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Community health workers: life-saving relays on the Burundian hillsides

Story Health care
Burundi -

Community health workers are an essential part of life in rural Burundi. Cordaid supports and trains them through a project that improves sexual and reproductive health services through performance-based financing. They raise awareness, provide treatments at home and do the necessary follow-ups. “Without their support, my daughter would not have been born into the hands of skilled health workers.”

Pascaline Tuyirere is a 40-year-old woman living in the Gitunga zone, in central Burundi. After she got pregnant, a community health worker regularly visited Pascaline to remind her of the importance of prenatal consultation and nutritional education.

When she gave birth to her daughter Pendo Raha, the health worker was also there for her. “I wasn’t able to walk to the health centre”, Pascaline says. “Someone alerted the community health worker. He contacted the nurse.” The health centre quickly sent an ambulance to pick up Pascaline, allowing her to give birth to her daughter with the help of professional medical staff.

Burundian women in a health centre.
Pascaline Tuyirere (left) with her daughter Pendo Raha and community health worker Ms Spes. Image: Rodrigue Niyongabo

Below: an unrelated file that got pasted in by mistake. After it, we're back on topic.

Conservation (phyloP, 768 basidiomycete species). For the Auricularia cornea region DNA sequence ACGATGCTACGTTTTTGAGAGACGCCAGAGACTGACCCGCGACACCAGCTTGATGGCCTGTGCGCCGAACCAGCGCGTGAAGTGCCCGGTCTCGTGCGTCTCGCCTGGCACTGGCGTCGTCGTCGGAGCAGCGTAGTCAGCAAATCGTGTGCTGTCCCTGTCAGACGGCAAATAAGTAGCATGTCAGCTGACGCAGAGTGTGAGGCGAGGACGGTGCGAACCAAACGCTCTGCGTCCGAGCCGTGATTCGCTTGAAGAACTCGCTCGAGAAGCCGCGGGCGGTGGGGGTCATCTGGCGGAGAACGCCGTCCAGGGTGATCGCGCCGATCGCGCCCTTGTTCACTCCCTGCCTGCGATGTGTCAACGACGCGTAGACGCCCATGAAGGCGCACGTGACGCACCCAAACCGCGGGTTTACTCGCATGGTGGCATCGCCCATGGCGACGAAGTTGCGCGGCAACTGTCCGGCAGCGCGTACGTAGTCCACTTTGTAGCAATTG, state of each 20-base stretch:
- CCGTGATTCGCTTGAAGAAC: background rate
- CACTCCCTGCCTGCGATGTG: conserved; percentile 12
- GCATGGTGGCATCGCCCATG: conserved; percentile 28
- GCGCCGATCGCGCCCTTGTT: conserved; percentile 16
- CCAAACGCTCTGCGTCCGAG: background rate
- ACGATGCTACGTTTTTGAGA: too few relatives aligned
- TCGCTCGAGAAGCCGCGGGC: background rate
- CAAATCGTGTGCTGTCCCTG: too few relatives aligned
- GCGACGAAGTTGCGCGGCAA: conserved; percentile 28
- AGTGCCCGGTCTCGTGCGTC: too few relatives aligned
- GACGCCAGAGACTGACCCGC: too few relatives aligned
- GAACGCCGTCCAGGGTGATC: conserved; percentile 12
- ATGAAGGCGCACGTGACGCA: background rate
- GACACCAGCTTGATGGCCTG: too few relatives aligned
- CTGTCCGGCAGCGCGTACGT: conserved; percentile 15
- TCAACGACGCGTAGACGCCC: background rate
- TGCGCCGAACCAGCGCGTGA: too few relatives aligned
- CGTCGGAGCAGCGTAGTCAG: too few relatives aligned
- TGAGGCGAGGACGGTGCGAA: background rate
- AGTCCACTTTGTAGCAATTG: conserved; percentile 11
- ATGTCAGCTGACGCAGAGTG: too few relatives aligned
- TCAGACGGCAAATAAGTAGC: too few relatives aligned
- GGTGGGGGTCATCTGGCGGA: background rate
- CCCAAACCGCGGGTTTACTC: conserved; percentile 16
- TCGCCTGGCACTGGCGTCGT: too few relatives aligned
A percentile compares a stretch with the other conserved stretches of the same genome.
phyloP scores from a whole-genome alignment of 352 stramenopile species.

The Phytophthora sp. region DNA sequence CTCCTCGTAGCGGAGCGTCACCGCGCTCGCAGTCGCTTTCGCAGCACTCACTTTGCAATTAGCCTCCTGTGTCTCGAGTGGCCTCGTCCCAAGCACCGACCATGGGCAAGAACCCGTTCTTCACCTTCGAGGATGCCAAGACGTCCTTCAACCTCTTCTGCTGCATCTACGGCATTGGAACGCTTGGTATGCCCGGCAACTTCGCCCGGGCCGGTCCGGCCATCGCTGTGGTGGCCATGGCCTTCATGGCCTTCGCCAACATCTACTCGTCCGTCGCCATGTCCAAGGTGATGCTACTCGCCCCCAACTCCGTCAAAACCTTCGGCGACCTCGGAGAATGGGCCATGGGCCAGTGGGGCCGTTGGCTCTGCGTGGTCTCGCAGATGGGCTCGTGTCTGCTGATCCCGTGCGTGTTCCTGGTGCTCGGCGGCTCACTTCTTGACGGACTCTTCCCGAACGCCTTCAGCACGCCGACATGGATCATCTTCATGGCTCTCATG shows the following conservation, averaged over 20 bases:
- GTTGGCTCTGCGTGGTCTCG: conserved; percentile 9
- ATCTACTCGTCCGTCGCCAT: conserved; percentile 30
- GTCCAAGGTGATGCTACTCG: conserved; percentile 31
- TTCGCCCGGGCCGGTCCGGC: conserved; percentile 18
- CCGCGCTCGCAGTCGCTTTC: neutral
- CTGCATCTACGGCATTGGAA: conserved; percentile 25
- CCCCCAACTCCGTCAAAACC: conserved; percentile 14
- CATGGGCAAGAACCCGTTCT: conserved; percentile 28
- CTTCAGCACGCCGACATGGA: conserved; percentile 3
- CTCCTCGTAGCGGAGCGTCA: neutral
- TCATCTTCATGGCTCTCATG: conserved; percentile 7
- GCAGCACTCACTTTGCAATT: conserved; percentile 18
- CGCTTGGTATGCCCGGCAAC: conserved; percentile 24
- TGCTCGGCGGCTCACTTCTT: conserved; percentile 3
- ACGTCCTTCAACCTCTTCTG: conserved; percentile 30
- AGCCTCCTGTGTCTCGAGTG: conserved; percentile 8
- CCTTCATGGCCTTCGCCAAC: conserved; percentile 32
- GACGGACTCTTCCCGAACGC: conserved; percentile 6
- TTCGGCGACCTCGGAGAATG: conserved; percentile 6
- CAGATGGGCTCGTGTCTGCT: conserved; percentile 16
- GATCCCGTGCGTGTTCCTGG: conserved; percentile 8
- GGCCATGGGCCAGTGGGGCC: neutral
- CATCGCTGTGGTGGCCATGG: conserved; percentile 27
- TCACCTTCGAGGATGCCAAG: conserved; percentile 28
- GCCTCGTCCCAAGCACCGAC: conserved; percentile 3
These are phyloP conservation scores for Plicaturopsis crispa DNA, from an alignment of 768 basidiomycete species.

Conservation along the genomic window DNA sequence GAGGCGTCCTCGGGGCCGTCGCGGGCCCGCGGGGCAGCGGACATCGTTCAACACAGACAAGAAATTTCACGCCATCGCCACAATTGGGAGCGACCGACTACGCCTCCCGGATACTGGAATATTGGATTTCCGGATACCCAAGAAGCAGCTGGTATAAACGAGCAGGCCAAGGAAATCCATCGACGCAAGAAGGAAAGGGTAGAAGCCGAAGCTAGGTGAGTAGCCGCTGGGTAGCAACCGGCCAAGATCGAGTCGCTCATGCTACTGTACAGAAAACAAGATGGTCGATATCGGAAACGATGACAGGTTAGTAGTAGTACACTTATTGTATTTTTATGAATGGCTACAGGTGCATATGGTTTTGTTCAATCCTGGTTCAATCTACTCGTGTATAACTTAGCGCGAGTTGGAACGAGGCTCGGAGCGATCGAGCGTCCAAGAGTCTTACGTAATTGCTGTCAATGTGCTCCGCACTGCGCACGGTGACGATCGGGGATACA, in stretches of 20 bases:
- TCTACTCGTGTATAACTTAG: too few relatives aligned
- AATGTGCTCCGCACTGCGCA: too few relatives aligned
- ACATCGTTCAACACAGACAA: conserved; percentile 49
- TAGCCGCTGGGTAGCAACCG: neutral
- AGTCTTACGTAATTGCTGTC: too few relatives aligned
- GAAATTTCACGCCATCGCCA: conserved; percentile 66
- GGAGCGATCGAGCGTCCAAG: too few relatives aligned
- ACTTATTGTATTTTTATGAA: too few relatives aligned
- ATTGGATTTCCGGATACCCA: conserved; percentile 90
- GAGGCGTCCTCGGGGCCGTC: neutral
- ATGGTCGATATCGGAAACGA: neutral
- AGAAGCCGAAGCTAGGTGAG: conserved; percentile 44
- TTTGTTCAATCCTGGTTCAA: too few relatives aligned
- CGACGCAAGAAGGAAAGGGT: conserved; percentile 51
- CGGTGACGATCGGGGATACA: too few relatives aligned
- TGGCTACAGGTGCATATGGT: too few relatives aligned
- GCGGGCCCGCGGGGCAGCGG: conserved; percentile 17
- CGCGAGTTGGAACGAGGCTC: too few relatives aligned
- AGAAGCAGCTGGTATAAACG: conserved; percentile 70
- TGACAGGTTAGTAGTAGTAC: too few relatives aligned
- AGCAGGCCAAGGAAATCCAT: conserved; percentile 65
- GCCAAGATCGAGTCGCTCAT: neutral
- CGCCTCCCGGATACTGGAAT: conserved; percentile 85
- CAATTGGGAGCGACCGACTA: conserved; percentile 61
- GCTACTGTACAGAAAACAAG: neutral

Treating diseases

Cordaid trains the health workers to treat various diseases, including malaria, respiratory infections, and diarrhoea. We met one of the community health workers doing what she likes most: saving lives. She was treating a small child with a serious fever. “If the test shows that the child is suffering from malaria”, she explains, “we give him anti-malarial drugs. If the test is negative, we refer him to the health centre.”

A bridge between the community and the health centre

The relationship between the community health workers and healthcare providers has not always been the most effective, Antoine Sengiyumva, head of the Muyebe Health Centre, confided in us: “When the community health workers started their work, we were afraid because we thought they would replace us, as they already know how to take care of common diseases.”

Later, he realised that they were there to support him and that they formed a bridge between the community and the health centre. “They help to identify health problems in the community and decide when patients need to be transferred. These groups are important relays that enable health centres to considerably improve the population’s health.”